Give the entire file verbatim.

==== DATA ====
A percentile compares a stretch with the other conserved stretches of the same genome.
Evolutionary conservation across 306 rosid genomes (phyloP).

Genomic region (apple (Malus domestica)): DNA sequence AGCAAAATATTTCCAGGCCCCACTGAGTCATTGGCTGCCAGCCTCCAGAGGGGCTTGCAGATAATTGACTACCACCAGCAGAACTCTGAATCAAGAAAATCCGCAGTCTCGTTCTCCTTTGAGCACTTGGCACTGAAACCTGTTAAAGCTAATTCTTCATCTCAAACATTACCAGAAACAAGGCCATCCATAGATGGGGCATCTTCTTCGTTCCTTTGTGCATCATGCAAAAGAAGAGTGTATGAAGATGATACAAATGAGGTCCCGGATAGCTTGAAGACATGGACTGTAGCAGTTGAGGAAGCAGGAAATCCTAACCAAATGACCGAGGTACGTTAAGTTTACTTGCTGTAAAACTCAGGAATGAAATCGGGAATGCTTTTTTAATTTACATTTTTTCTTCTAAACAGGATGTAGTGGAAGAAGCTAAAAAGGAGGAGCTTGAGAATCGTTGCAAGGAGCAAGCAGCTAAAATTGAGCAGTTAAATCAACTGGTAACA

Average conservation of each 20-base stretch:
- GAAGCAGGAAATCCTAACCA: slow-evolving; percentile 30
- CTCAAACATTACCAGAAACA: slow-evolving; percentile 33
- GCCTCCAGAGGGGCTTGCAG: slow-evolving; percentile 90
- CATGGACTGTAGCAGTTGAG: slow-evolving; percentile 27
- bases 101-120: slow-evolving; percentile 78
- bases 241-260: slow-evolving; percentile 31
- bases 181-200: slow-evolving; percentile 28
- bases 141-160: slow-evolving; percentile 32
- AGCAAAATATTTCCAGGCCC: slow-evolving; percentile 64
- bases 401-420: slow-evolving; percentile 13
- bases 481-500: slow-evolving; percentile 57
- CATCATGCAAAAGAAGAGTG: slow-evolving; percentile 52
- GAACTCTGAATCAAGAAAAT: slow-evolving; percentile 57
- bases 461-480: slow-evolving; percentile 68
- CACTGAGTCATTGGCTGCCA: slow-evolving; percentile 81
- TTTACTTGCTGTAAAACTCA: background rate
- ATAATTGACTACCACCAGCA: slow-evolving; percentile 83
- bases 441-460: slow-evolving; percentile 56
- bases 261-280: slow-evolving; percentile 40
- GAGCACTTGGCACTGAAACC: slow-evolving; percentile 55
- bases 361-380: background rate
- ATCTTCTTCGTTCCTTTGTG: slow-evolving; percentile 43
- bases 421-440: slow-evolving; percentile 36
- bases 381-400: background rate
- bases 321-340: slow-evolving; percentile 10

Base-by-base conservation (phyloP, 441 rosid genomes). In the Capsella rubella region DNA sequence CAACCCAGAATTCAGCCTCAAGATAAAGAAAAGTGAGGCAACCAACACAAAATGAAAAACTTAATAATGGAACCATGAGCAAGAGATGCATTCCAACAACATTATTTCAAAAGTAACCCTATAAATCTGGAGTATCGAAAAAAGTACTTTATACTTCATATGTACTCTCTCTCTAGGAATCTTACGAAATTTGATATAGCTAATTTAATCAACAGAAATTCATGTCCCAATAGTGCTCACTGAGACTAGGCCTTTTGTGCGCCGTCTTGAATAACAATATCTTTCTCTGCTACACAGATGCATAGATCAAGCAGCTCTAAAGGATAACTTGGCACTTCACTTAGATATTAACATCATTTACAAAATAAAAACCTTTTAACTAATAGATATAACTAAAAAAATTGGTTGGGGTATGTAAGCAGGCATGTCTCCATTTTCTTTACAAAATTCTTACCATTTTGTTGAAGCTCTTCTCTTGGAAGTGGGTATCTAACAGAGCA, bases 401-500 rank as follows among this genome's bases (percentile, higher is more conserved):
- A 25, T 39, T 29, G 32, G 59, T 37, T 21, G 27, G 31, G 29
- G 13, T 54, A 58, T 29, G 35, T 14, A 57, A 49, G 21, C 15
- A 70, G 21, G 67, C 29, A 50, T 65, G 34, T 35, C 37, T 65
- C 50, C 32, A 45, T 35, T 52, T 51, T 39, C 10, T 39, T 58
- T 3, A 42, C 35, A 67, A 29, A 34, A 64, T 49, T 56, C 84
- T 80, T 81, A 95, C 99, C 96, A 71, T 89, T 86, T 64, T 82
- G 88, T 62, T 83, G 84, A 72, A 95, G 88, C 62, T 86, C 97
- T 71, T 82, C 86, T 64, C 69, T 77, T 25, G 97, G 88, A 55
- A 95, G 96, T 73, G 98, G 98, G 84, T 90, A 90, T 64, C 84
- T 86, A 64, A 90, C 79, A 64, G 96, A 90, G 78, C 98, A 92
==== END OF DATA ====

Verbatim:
A percentile compares a stretch with the other conserved stretches of the same genome.
Evolutionary conservation across 306 rosid genomes (phyloP).

Genomic region (apple (Malus domestica)): DNA sequence AGCAAAATATTTCCAGGCCCCACTGAGTCATTGGCTGCCAGCCTCCAGAGGGGCTTGCAGATAATTGACTACCACCAGCAGAACTCTGAATCAAGAAAATCCGCAGTCTCGTTCTCCTTTGAGCACTTGGCACTGAAACCTGTTAAAGCTAATTCTTCATCTCAAACATTACCAGAAACAAGGCCATCCATAGATGGGGCATCTTCTTCGTTCCTTTGTGCATCATGCAAAAGAAGAGTGTATGAAGATGATACAAATGAGGTCCCGGATAGCTTGAAGACATGGACTGTAGCAGTTGAGGAAGCAGGAAATCCTAACCAAATGACCGAGGTACGTTAAGTTTACTTGCTGTAAAACTCAGGAATGAAATCGGGAATGCTTTTTTAATTTACATTTTTTCTTCTAAACAGGATGTAGTGGAAGAAGCTAAAAAGGAGGAGCTTGAGAATCGTTGCAAGGAGCAAGCAGCTAAAATTGAGCAGTTAAATCAACTGGTAACA

Average conservation of each 20-base stretch:
- GAAGCAGGAAATCCTAACCA: slow-evolving; percentile 30
- CTCAAACATTACCAGAAACA: slow-evolving; percentile 33
- GCCTCCAGAGGGGCTTGCAG: slow-evolving; percentile 90
- CATGGACTGTAGCAGTTGAG: slow-evolving; percentile 27
- bases 101-120: slow-evolving; percentile 78
- bases 241-260: slow-evolving; percentile 31
- bases 181-200: slow-evolving; percentile 28
- bases 141-160: slow-evolving; percentile 32
- AGCAAAATATTTCCAGGCCC: slow-evolving; percentile 64
- bases 401-420: slow-evolving; percentile 13
- bases 481-500: slow-evolving; percentile 57
- CATCATGCAAAAGAAGAGTG: slow-evolving; percentile 52
- GAACTCTGAATCAAGAAAAT: slow-evolving; percentile 57
- bases 461-480: slow-evolving; percentile 68
- CACTGAGTCATTGGCTGCCA: slow-evolving; percentile 81
- TTTACTTGCTGTAAAACTCA: background rate
- ATAATTGACTACCACCAGCA: slow-evolving; percentile 83
- bases 441-460: slow-evolving; percentile 56
- bases 261-280: slow-evolving; percentile 40
- GAGCACTTGGCACTGAAACC: slow-evolving; percentile 55
- bases 361-380: background rate
- ATCTTCTTCGTTCCTTTGTG: slow-evolving; percentile 43
- bases 421-440: slow-evolving; percentile 36
- bases 381-400: background rate
- bases 321-340: slow-evolving; percentile 10

Base-by-base conservation (phyloP, 441 rosid genomes). In the Capsella rubella region DNA sequence CAACCCAGAATTCAGCCTCAAGATAAAGAAAAGTGAGGCAACCAACACAAAATGAAAAACTTAATAATGGAACCATGAGCAAGAGATGCATTCCAACAACATTATTTCAAAAGTAACCCTATAAATCTGGAGTATCGAAAAAAGTACTTTATACTTCATATGTACTCTCTCTCTAGGAATCTTACGAAATTTGATATAGCTAATTTAATCAACAGAAATTCATGTCCCAATAGTGCTCACTGAGACTAGGCCTTTTGTGCGCCGTCTTGAATAACAATATCTTTCTCTGCTACACAGATGCATAGATCAAGCAGCTCTAAAGGATAACTTGGCACTTCACTTAGATATTAACATCATTTACAAAATAAAAACCTTTTAACTAATAGATATAACTAAAAAAATTGGTTGGGGTATGTAAGCAGGCATGTCTCCATTTTCTTTACAAAATTCTTACCATTTTGTTGAAGCTCTTCTCTTGGAAGTGGGTATCTAACAGAGCA, bases 401-500 rank as follows among this genome's bases (percentile, higher is more conserved):
- A 25, T 39, T 29, G 32, G 59, T 37, T 21, G 27, G 31, G 29
- G 13, T 54, A 58, T 29, G 35, T 14, A 57, A 49, G 21, C 15
- A 70, G 21, G 67, C 29, A 50, T 65, G 34, T 35, C 37, T 65
- C 50, C 32, A 45, T 35, T 52, T 51, T 39, C 10, T 39, T 58
- T 3, A 42, C 35, A 67, A 29, A 34, A 64, T 49, T 56, C 84
- T 80, T 81, A 95, C 99, C 96, A 71, T 89, T 86, T 64, T 82
- G 88, T 62, T 83, G 84, A 72, A 95, G 88, C 62, T 86, C 97
- T 71, T 82, C 86, T 64, C 69, T 77, T 25, G 97, G 88, A 55
- A 95, G 96, T 73, G 98, G 98, G 84, T 90, A 90, T 64, C 84
- T 86, A 64, A 90, C 79, A 64, G 96, A 90, G 78, C 98, A 92